We are two hundred miles inland but directly in the path and already the sky is heavy and green and the rain tastes of salt. Our driveway is underwater. The goats are restless, bleating. The chickens huddle. Earlier, our parents lost patience with each other and my father took the truck. The lights are flickering, the power wavering. Each passed hour becomes a link in the chain of an uncertain narrative. In other words: the ending has not been written. Will not be written today, unless it is. The wind brings the smell of the sea and scraps of trash that tap and jazz across the yard. The lightning draws nearer, the thunder grows louder, like sheets of corrugated tin rattling in the back of a pickup bouncing along a long dirt road. We were born for weather like this – a storm we might survive but will not escape.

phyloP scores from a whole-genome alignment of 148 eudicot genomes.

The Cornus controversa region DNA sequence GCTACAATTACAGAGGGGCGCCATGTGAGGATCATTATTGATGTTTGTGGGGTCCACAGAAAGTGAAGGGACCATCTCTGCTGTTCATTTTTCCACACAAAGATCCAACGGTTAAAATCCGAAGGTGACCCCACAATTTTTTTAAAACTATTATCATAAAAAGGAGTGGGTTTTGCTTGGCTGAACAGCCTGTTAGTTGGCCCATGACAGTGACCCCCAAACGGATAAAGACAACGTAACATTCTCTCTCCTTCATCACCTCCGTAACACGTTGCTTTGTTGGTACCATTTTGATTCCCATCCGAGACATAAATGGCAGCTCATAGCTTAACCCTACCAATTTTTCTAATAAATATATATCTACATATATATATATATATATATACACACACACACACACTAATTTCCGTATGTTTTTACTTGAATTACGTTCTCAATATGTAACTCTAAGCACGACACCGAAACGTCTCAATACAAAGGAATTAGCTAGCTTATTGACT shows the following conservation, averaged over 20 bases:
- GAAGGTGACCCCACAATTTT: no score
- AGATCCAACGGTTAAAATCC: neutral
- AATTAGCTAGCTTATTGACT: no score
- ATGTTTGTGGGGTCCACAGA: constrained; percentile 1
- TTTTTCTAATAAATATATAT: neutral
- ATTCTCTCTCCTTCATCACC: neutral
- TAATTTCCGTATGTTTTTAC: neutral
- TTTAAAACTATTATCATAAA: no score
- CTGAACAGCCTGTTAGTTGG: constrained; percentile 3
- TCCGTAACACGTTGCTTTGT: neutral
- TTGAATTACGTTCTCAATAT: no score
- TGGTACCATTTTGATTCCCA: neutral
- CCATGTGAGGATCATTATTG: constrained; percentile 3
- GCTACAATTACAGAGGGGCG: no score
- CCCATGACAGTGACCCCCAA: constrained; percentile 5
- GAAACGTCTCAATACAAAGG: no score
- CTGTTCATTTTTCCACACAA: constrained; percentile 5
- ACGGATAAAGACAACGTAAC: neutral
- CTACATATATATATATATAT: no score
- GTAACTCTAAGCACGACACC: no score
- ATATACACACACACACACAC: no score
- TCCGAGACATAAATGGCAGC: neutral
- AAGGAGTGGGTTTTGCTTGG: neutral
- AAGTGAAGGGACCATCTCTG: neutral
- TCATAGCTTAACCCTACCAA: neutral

Self Portrait as a Game of Clue
My grandmother in the dining room with the deck of cards. My grandfather in the garage with the red rubber ball on a fishing line that lets you know when to stop driving. My father at the front door in the purple paisley bathrobe. My father at the front door with the beard. My mother coming down the stairs with the white shoes. My mother coming down the stairs with the flower in her hair. Everyone in the foyer with the awkward silence. I am the invisible body. I roll the dice. I move. I suspect, I accuse, I open the envelope to see how much I’ve gotten right.